In vitro stability of cannabinergic prodrugs in plasma
Pham, Andrew C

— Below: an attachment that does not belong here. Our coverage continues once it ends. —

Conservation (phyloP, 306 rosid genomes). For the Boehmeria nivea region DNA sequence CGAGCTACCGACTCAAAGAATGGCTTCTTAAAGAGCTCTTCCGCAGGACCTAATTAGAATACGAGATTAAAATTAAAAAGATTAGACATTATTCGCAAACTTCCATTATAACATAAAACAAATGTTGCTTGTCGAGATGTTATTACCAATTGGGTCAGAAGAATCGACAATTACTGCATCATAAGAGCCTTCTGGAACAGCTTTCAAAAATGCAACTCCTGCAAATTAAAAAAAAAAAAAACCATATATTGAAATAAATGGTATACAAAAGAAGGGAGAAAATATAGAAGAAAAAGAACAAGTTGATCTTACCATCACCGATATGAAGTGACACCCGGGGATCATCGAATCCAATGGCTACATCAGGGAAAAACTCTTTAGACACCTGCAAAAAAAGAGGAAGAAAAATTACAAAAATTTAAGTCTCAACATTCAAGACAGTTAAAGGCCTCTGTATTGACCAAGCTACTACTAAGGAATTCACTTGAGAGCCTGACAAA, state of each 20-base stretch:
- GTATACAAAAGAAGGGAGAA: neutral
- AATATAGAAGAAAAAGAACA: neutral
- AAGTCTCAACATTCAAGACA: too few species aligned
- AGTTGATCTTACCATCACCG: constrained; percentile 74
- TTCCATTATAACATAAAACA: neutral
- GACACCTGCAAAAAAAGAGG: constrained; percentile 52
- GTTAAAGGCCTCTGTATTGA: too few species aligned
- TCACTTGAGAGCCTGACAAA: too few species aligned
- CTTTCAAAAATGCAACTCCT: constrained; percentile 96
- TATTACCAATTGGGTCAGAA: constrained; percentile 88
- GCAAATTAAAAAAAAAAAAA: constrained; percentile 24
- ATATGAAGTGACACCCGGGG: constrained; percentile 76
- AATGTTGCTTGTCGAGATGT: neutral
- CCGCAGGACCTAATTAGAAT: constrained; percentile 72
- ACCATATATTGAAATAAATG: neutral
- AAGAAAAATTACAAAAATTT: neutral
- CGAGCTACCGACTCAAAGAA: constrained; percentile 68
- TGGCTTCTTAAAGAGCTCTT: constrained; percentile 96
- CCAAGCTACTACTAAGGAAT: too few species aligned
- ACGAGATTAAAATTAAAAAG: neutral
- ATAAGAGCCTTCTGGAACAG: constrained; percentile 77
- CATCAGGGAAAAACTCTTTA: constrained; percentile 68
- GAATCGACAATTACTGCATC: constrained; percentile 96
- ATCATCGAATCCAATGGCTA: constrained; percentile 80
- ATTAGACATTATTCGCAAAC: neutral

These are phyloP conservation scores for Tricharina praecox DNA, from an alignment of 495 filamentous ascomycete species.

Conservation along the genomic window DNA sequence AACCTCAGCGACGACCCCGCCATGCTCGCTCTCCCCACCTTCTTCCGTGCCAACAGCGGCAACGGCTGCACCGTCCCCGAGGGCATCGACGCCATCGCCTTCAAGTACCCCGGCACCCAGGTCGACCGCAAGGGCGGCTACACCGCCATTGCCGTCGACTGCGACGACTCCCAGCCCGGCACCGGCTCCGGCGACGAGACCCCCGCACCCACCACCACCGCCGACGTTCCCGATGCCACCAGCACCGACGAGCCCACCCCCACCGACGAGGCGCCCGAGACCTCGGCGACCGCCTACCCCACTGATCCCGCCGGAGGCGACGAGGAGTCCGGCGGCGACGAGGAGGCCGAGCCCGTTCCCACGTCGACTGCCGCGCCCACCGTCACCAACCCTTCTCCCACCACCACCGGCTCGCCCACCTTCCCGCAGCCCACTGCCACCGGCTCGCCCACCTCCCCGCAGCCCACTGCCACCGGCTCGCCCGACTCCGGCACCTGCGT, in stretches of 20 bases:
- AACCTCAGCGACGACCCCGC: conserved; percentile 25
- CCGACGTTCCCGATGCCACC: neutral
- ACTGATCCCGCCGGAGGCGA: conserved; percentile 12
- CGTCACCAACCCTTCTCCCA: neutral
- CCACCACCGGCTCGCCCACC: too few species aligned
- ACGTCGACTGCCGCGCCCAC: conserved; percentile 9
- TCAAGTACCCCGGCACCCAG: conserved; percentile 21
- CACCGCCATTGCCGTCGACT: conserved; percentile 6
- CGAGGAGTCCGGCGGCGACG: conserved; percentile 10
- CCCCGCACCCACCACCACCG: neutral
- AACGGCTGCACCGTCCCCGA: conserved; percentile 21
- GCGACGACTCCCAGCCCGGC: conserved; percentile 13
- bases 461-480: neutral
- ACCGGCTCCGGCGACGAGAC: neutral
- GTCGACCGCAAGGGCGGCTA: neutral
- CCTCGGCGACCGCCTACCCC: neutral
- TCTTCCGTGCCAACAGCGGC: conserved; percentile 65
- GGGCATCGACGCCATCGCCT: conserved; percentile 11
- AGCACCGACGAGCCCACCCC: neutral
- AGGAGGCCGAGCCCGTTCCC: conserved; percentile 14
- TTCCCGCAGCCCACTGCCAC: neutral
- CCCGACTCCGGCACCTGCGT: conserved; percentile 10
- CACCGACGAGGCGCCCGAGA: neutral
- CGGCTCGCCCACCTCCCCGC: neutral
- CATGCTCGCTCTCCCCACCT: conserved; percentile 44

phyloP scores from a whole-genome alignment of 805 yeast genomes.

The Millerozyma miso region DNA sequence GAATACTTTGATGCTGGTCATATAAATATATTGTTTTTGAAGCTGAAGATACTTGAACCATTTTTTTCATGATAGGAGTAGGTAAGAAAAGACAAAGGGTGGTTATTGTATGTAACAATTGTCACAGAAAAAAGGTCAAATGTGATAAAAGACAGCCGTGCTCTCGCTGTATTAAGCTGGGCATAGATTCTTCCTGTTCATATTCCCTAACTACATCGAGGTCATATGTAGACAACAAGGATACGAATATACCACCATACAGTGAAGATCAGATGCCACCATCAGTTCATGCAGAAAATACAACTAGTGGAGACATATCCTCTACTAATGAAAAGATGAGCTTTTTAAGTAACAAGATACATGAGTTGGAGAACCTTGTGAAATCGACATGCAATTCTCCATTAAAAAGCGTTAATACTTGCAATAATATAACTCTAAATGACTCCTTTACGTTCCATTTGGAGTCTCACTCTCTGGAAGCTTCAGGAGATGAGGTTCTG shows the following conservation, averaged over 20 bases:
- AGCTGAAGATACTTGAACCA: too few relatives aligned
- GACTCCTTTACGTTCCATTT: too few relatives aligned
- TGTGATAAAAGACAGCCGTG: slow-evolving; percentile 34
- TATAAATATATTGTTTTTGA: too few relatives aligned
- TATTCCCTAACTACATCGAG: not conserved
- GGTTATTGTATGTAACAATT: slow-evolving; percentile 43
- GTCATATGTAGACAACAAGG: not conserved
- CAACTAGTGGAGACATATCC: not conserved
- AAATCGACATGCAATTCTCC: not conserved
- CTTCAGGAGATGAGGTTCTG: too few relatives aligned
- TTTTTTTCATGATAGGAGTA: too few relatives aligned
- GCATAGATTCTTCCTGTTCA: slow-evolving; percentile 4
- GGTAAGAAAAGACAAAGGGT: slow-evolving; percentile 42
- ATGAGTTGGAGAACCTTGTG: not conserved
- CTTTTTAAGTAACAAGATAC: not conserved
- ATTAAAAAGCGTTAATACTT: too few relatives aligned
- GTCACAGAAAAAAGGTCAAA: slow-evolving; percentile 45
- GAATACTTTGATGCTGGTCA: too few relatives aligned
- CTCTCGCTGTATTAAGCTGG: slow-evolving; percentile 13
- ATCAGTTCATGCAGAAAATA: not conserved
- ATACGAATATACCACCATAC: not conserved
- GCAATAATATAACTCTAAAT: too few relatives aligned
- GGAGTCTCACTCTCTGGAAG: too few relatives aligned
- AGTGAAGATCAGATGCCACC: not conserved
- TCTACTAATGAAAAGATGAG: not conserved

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The endocannabinoid system has been a promising target for novel drug therapies, especially because of its role in alleviating neuropathic pain. Recent drug development has been geared to specifically target CB2 receptors to inhibit neuropathic pain without the psychotropic side effects associated with CB1 agonism. There have been problems developing oral formulations of CB2-specific cannabinergic drugs because of their low bioavailability. This issue can be addressed by creating prodrugs of these compounds with enhanced bioavailability. This study evaluates the in vitro half lives of monofunctional and bifunctional esteratic prodrug structures of two CB2-targeted cannabinergic drugs. These prodrug formulations have one or two ester bonds that must be hydrolyzed before the active drug is released. The prodrugs and active products were incubated in human, mouse, and rat plasma, as well as non-enzyme containing buffers, and concentrations were measured over time by HPLC. The active drug products were stable in all solutions. The prodrugs were found to have in vitro half lives in human plasma ranging from 2.50 to 6950 minutes and exhibited accelerated degradation in mouse and rat plasma for the majority of compounds. Non-enzymatic hydrolysis was observed in TME buffer for many of these compounds, but at a much slower rate than in the enzyme-containing plasma. Further in vivo pharmacokinetic research with these compounds will be required to evaluate their oral bioavailability and efficacy for affecting the endocannabinoid system.
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